Published on March 31, 2014

The ECI’s Promise in Peril: Why the European Citizens’ Initiative merits radical reform

By Janice Thomson

Janice Thomson was Involve's EU Public Engagement Advisor. She left in January 2012. Her work focussed on understanding and enhancing public participation at European Union level. Please email with comments or questions on Involve's work on EU Engagement.

On 1st of April 2014, the European Citizens’ Initiative (ECI) turns two — its unfortunate birthdate determined by EU translation services. Called the first transnational tool of “direct participatory democracy” and “digital democracy” in history, the ECI is a complex procedure by which a million EU citizens ask the European Commission to propose legislation.

In a 2011 Involve briefing paper, I hypothesised two potential impacts of the ECI: an “ideal” scenario where citizens become partners in setting the EU policy agenda and a “disaster” scenario where citizens become pawns of powerful interests. Neither scenario has yet come to pass. EU leaders have not taken ECIs seriously or changed their views of citizens. At the same time, powerful interests have spurned the ECI, finding traditional lobbying much easier than convincing citizens to advance their agendas.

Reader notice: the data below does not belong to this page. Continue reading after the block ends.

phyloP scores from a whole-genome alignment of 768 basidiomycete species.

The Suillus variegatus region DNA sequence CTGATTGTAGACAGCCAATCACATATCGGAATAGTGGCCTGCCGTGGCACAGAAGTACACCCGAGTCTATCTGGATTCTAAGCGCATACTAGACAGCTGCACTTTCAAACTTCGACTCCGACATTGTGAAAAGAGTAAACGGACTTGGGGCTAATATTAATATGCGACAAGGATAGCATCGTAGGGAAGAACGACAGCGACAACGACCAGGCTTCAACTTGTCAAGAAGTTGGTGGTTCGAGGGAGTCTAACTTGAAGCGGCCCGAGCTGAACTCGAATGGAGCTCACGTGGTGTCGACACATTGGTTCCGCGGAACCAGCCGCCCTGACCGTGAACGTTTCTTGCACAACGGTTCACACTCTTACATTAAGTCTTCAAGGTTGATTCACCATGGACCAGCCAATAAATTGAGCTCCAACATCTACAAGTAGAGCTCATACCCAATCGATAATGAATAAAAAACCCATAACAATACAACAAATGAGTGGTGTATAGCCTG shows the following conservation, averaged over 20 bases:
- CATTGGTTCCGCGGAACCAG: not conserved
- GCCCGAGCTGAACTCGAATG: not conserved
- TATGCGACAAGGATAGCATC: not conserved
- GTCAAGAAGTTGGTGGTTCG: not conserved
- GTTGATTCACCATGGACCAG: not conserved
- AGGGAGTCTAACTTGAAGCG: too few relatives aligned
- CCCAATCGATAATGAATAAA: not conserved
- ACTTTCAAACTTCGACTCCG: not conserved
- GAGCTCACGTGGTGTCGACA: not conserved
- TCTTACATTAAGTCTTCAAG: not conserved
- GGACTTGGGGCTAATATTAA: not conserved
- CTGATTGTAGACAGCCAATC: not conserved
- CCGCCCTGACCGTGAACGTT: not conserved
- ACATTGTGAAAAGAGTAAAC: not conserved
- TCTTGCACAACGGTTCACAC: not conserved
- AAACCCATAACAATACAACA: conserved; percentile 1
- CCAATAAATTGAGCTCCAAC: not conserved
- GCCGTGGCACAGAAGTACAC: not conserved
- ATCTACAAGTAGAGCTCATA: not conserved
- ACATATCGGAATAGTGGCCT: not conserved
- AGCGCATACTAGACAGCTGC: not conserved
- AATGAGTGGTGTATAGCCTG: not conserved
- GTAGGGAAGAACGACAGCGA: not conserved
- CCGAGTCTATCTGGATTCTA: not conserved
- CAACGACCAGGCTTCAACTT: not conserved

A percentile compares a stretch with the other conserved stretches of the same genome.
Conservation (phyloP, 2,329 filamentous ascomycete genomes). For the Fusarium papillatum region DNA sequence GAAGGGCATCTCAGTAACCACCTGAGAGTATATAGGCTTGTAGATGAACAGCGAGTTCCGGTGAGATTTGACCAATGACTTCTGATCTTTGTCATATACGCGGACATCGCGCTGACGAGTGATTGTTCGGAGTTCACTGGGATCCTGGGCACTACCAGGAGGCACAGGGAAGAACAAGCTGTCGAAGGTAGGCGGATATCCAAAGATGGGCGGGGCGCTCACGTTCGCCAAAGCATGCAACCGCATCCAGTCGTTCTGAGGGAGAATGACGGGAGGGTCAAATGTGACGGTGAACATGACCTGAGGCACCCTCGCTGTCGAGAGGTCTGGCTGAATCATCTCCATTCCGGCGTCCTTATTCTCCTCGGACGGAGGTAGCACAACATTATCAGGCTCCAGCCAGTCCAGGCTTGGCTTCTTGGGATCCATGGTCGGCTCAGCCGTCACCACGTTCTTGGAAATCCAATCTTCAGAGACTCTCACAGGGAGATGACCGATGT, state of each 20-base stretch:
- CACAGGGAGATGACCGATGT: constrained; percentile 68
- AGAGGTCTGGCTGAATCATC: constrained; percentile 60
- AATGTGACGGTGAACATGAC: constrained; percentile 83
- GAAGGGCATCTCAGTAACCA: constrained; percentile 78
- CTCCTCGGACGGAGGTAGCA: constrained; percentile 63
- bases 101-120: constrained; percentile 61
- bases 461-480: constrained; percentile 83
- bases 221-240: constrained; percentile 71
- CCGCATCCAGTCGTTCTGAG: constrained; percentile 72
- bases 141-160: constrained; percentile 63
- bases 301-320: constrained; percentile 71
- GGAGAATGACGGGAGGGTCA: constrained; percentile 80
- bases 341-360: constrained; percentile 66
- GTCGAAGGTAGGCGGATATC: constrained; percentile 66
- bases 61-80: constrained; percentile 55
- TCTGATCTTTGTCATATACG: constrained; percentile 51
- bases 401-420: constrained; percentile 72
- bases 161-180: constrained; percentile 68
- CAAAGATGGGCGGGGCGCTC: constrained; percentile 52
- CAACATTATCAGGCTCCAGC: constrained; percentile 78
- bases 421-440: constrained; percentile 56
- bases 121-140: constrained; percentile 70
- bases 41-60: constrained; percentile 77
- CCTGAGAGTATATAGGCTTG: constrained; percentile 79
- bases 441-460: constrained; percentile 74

The ECI has instead been adopted primarily by citizens’ groups and national movements with little clout or presence in Brussels. These pioneering ECI campaigns have demonstrated that the ECI has surprising democratic potential for transnational public dialogue and networking building. But they’ve also exposed its implementing rules to be fatally flawed and its policy impact frustratingly limited. The ECI shows real promise, but also faces great peril.

The ECI has been used successfully to raise public awareness of and start new transnational discussions on important issues like environmental destruction, unconditional basic income and media pluralism. It has helped build vibrant new transnational networks around topics like street safety and European education. In many ways, it has been more effective at creating European identity and cross-border citizen connections than most EU communications or active citizenship programmes.

Its policy impact, however, has so far been minimal. ECIs that “succeed” are only guaranteed a public hearing in the European Parliament and an official response from the European Commission. But ECI campaigns hope to change policy. The only ECI to complete the full procedure, Right2Water, importantly also the only ECI organised by a well-resourced entity with a strong Brussels presence (the public services union federation EPSU), was rewarded with a vaguely worded communication and no new policy proposals. The second successful ECI, One of Us, organised by national pro-life movements is unlikely to fare much better. Signatures for the only other ECI to reach the one million signature mark, Stop Vivisection, are still being verified. All but two of the other 23 ECIs launched have collected fewer than 100,000 signatures, many under 10,000.